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The objective of the audit was to assess whether the Department of Infrastructure, Regional Development and Cities had designed and implemented appropriate governance and administration arrangements for the transition and delivery of sustainable reforms to services on Norfolk Island.
The objective of this audit was to assess whether selected regulatory entities effectively apply the cost recovery principles of the Australian Government’s cost recovery framework. The selected regulatory entities were the Department of Agriculture and Water Resources, the Australian Maritime Safety Authority, and the Department of Health (Therapeutic Goods Administration).
The objective of the audit was to continue to examine the progress of the implementation of the annual performance statements requirements under the Public Governance, Performance and Accountability Act 2013 (PGPA Act) and thePublic Governance, Performance and Accountability Rule 2014(PGPA Rule) by selected entities.
The objective of this audit was to assess whether the OneSKY tender was conducted so as to provide value with public resources and achieve required timeframes for the effective replacement of the existing air traffic management platforms.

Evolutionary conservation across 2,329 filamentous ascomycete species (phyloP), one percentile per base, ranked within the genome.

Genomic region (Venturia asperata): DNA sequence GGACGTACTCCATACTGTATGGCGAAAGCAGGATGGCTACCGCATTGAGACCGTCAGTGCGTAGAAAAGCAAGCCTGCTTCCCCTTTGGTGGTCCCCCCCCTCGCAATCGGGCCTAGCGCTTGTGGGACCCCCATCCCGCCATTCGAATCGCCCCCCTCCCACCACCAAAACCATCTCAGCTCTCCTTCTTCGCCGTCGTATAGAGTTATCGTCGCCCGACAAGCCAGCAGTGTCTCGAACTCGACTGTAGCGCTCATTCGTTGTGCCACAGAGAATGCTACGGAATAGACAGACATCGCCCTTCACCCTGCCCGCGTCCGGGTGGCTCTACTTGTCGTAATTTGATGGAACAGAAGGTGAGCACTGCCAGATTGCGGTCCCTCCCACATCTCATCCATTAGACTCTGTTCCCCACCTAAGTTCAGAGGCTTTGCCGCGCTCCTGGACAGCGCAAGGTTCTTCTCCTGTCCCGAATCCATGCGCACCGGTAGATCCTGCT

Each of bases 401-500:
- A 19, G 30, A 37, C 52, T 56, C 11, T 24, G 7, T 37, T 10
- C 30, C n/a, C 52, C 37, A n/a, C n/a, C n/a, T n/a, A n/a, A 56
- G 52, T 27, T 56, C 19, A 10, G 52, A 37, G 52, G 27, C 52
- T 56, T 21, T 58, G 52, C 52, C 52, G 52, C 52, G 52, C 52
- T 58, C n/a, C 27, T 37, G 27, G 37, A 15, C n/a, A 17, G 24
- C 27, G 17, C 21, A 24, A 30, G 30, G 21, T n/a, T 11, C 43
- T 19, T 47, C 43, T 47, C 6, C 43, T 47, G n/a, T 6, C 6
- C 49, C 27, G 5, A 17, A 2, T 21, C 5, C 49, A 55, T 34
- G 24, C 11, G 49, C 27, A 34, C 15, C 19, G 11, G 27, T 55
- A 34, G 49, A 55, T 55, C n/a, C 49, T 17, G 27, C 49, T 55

The audit objective was to re-assess the three entities' compliance with the 'Top Four' mandatory strategies in the Australian Government Information Security Manual (ISM). The audit also aims to examine the typical challenges faced by entities to achieve and maintain their desired ICT security posture.
The objective of this audit was to assess whether appropriate steps were taken to protect the Commonwealth's interests and obtain value for money in respect to the $3.5 billion in Commonwealth funding committed to the NSW Government for the WestConnex project.
The audit objective was to examine the effectiveness of the Australian Taxation Office's monitoring and implementation of recommendations about its administration made by the ANAO and parliamentary committees
The audit objective was to assess whether the Department of Immigration and Border Protection adopted sound contract management practices for the delivery of garrison support and welfare services for offshore processing centres in Nauru and Manus Island.
assess the effectiveness of the ongoing administration of the Australian Government’s campaign advertising framework; and
assess the effectiveness of the selected entities’ administration in developing advertising campaigns and implementing key processes against the requirements of the campaign advertising framework applying at the time, and relevant legal and government policy requirements.